Allied Domecq introduced Stoli Elit to select bars, restaurants and retailers in Los Angeles and San Francisco earlier this year with an eye to a broader geographic rollout. "It's creating an ultra-luxury category in vodka," said a spokesman.
It's not alone. Elit is an example, albeit an extreme one, of how liquor marketers are trying to capitalize on the popularity of both luxury brands and high-priced spirits-the latter nurtured nearly a decade of aggressive marketing from promotions to cable TV advertising from liquor companies. Overall, luxury is a $400 billion market expected to hit $1 trillion by the end of the decade, according to the Boston Consulting Group (AA, Sept. 13).
Trading up has been a reality in spirits for years, but it's accelerated lately. The consumer price index for spirits rose by only 1% in 2003, but unit revenue per case shot up by 8.2%, according to figures from the consultant Beverage Marketing. The gap demonstrates how people are going for more expensive pours.
"People are moving up in terms of price," said Brian Sudano, Beverage Marketing senior VP.
The popularity of higher-priced brands cuts across spirits products from tequila to Scotch whisky to vodka. The high price points of tequilas and Scotches are justified by their scarcity; for vodka it's largely a matter of imagery and exotic bottle designs.
The super-premium-tequila category is dominated by such brands as Patron, marketed by St. Maarten Spirits. The tequilas can cost upward of $28 and top sellers move a range of 200,000 cases to about 300,000 cases, according to Adams Beverage Group. Rocker Sammy Hagar has moved into the market recently with his Cabo Wabo tequila (AA, Sept. 27).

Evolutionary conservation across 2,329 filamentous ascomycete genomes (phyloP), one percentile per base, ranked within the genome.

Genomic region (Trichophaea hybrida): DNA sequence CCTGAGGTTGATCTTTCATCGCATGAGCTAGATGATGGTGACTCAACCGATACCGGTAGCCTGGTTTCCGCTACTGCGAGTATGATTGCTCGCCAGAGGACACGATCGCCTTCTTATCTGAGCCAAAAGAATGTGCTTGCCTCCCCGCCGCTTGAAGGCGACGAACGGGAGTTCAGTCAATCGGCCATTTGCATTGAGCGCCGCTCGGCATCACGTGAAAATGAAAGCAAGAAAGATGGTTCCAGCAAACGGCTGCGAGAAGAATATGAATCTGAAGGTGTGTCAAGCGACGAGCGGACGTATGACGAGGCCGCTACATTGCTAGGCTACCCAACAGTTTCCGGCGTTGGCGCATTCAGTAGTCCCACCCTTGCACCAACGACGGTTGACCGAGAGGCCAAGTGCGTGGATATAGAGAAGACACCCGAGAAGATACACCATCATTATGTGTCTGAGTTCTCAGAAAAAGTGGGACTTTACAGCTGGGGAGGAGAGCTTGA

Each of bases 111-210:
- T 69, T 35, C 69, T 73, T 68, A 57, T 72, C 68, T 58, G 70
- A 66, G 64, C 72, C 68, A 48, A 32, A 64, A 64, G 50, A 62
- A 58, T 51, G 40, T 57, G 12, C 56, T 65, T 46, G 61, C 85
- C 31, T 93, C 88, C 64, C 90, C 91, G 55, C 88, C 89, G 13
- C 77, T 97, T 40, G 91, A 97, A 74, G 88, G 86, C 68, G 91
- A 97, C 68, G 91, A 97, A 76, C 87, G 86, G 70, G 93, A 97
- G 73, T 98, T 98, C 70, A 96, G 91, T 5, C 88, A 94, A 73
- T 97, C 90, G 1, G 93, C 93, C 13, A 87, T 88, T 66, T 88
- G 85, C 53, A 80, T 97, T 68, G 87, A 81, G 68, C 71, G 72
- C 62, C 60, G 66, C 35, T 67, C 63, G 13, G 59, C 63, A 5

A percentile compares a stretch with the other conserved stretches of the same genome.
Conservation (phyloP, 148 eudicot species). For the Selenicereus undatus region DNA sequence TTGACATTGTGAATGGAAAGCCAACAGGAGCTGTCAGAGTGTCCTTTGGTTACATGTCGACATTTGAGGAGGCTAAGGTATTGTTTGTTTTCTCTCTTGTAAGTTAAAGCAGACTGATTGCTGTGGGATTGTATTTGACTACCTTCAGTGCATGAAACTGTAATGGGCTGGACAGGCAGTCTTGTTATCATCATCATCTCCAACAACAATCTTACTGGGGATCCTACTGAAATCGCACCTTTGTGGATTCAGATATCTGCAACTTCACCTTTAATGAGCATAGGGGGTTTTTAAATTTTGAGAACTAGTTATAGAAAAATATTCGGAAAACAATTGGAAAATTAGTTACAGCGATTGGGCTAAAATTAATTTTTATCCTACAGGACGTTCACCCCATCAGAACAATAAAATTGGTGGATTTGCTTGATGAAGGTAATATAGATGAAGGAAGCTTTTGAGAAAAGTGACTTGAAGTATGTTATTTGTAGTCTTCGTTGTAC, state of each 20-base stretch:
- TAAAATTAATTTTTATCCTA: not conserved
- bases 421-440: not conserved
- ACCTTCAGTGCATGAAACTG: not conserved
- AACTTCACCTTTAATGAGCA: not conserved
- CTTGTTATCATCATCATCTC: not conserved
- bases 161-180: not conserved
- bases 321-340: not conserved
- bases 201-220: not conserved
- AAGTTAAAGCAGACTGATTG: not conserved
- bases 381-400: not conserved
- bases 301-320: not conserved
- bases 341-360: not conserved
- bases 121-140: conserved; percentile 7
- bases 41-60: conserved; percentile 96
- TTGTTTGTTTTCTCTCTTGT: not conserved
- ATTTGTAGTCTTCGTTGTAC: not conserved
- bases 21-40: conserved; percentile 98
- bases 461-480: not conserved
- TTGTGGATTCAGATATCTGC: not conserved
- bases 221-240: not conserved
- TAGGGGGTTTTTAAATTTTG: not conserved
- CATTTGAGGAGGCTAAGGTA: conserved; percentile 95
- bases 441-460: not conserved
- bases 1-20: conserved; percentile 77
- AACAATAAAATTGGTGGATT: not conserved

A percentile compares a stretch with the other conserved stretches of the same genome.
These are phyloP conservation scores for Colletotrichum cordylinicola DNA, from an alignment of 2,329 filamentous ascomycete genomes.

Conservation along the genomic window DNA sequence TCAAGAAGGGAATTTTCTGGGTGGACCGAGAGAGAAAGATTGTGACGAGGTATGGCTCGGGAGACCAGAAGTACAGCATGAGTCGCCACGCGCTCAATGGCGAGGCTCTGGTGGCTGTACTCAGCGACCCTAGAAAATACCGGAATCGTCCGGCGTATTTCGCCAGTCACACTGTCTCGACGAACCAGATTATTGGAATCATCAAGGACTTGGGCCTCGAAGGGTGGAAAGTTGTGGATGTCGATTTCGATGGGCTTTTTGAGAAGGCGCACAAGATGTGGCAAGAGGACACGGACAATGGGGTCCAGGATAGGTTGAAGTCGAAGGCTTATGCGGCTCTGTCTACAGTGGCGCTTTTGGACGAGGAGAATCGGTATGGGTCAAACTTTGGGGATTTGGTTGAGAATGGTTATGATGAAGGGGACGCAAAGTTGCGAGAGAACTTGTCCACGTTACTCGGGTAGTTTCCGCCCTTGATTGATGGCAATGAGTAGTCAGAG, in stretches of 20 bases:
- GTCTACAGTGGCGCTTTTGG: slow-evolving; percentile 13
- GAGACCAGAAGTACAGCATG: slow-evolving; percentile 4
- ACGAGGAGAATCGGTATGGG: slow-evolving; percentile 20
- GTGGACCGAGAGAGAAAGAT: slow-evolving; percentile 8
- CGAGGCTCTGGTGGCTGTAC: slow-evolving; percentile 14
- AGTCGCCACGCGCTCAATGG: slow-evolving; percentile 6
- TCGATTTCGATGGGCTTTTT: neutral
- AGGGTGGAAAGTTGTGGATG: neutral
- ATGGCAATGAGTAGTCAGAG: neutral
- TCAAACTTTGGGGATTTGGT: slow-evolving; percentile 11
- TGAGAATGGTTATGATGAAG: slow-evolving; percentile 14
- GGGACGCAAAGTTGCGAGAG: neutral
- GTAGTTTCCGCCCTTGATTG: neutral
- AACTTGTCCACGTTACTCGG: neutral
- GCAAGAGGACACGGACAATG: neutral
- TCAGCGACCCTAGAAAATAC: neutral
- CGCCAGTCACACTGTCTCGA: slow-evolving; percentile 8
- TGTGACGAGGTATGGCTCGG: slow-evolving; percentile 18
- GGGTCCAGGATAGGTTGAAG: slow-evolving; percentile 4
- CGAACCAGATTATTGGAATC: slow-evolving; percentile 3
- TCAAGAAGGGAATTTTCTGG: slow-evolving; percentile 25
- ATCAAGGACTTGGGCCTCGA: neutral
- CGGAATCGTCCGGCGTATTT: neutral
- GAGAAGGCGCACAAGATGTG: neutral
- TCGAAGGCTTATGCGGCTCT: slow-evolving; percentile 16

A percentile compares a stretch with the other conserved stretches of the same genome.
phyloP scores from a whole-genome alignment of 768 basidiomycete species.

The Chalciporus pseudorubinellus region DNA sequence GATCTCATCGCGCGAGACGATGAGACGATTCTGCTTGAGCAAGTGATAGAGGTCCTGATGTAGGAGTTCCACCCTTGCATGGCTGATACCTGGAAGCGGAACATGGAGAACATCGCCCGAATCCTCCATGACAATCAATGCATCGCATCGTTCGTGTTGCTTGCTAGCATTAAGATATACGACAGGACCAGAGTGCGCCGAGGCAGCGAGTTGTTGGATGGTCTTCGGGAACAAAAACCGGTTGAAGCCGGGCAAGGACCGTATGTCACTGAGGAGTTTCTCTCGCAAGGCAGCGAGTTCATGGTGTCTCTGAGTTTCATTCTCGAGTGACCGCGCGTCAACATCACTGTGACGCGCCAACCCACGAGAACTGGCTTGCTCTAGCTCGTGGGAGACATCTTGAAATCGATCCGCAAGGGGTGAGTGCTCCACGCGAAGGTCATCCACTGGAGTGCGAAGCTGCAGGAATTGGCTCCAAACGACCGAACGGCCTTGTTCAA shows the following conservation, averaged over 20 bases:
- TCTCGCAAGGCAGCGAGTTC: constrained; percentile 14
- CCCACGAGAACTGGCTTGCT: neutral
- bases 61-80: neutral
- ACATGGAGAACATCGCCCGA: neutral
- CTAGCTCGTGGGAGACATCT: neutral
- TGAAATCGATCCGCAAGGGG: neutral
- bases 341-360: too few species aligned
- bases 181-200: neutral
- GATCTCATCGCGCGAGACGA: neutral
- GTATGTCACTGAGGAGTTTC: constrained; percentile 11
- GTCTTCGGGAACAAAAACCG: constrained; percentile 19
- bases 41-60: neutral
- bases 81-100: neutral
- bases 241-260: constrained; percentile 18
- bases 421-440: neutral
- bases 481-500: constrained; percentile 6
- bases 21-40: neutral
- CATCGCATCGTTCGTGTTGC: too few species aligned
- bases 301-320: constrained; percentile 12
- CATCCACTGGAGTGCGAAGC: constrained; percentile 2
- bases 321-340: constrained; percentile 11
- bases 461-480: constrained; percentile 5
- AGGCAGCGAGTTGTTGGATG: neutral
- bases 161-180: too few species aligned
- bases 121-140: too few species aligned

Diageo, the world's biggest spirits marketer, is active in high-end scotches with its Johnnie Walker Blue Label, making Stoli Elit a relative piker: Blue is priced at $185.99. Diageo is expanding the Johnnie Walker Scotch Whisky line with Green Label, which retails at $53.99 at Binny's Beverage Depot, a major beer and spirits chain in Chicago. That puts it well above Johnnie Walker Red and Black, which sell for $19.99 and $25.99, respectively. The marketer's Green Label is just below the $59.99 price tag of Gold Label.
Much of the upward movement in spirits prices has taken place in the vodka category, thanks to the rollout of Grey Goose in the late 1990s by Sidney Frank Importing.
Grey Goose soared-it sold 1.4 million cases in 2003, more than five times its volume in 2000, according to Impact-and was snapped up by Bacardi. Other high-priced vodkas also grew dramatically. Ketel One, handled by Nolet Spirits, sales hit 1.2 million cases in 2003, up 57% from 2000. Belvedere, marketed by Millennium Import, more than doubled to 400,000 cases in that period.
If Stoli Elit takes off, it could cast a halo over the rest of the portfolio, observers said. But it won't hit the volume of its less expensive-but still dear-rivals, probably maxing out in the 200,000 to 300,000 case range.
"At $60 it gets pretty rarefied," said Tom Pirko, president of BevMark.